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The politics of health care are changing. And one of the most controversial parts of the Affordable Care Act — the so-called “Cadillac tax” — may be about to change with it.
The Cadillac tax is a 40% tax on the most generous employer-provided health insurance plans — those that cost more than $11,200 per year for an individual policy or $30,150 for family coverage. It was a tax on employers and was supposed to take effect in 2018, but Congress has delayed implementation twice.
And the House, now controlled by Democrats, recently voted overwhelmingly — 419-6 — to repeal that part of the ACA entirely. A Senate companion bill is bipartisan and now has a total of 61 co-sponsors — more than enough to ensure passage.
The tax was always an unpopular and controversial part of the 2010 health law, because the expectation was that employers would cut benefits to avoid the tax. Still, ACA backers initially said the tax was necessary to help pay for the law’s nearly $1 trillion cost and help stem the use of what was seen as potentially unnecessary care.
In the ensuing years, however, public opinion has shifted decisively, as premiums and out-of-pocket costs for patients have soared. Now the biggest health issue is not how much the nation is spending on health care, but how much individuals are.
“Voters deeply care about health care, still,” says Heather Meade, a spokeswoman for the Alliance to Fight the 40, a coalition of business, labor and patient advocacy groups urging repeal of the Cadillac tax. “But it is about their own personal cost and their ability to afford health care.”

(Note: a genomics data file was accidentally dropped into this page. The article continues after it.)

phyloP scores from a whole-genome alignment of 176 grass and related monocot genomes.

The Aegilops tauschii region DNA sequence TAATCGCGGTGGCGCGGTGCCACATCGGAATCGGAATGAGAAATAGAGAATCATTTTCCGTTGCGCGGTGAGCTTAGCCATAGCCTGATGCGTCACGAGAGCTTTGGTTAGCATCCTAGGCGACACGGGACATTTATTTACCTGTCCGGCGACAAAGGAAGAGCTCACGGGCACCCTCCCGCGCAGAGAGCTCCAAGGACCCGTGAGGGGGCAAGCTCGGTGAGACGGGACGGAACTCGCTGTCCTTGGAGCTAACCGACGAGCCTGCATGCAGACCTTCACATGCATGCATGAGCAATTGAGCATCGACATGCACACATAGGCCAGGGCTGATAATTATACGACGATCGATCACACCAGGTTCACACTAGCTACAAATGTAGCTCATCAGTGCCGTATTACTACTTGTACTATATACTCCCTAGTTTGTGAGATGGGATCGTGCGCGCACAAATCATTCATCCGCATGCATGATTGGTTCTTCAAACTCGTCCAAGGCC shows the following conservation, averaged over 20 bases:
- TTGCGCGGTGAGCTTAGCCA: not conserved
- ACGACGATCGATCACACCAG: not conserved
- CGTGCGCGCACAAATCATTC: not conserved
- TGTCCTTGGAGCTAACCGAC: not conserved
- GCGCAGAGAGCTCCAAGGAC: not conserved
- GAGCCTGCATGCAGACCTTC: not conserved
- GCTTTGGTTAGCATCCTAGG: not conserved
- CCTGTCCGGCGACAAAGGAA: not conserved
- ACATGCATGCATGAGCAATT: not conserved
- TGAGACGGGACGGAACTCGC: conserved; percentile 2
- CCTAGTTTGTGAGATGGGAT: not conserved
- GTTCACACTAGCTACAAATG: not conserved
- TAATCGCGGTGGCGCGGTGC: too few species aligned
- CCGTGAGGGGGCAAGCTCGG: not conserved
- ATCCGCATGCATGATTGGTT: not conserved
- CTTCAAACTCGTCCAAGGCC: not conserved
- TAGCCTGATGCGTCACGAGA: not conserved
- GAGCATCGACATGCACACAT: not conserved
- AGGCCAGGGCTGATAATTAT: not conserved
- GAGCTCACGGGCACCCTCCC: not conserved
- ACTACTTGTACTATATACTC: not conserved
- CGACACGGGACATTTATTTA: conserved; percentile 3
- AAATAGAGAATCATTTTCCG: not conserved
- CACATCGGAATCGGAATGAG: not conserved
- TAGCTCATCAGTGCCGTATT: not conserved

Stan Dorn, a senior fellow at Families USA, recently wrote in the journal Health Affairs that the backers of the ACA thought the tax was necessary to sell the law to people concerned about its price tag, and to cut back on overly generous benefits that could drive up health costs. But transitions in health care, such as the increasing use of high-deductible plans in the workplace, make that argument less compelling, he said.
“Nowadays, few observers would argue that [employer-sponsored insurance] gives most workers and their families excessive coverage,” he wrote.
The possibility that the tax might be implemented has been “casting a statutory shadow over 180 million Americans’ health plans, which we know, from HR administrators and employee reps in real life, has added pressure to shift coverage into higher-deductible plans,” says Rep. Joe Courtney, D-Conn. And that, he adds, “falls on the backs of working Americans.
Support or opposition to the Cadillac tax has never broken down cleanly along party lines. For example, economists from across the ideological spectrum supported its inclusion in the ACA, and many continue to endorse it.
“If people have insurance that pays for too much, they don’t have enough skin in the game. They may be too quick to seek professional medical care. They may too easily accede when physicians recommend superfluous tests and treatments,” wrote N. Gregory Mankiw, an economics adviser in the George W. Bush administration, and Lawrence Summers, an economic aide to President Barack Obama, in a 2015 column in The New York Times. “Such behavior can drive national health spending beyond what is necessary and desirable.”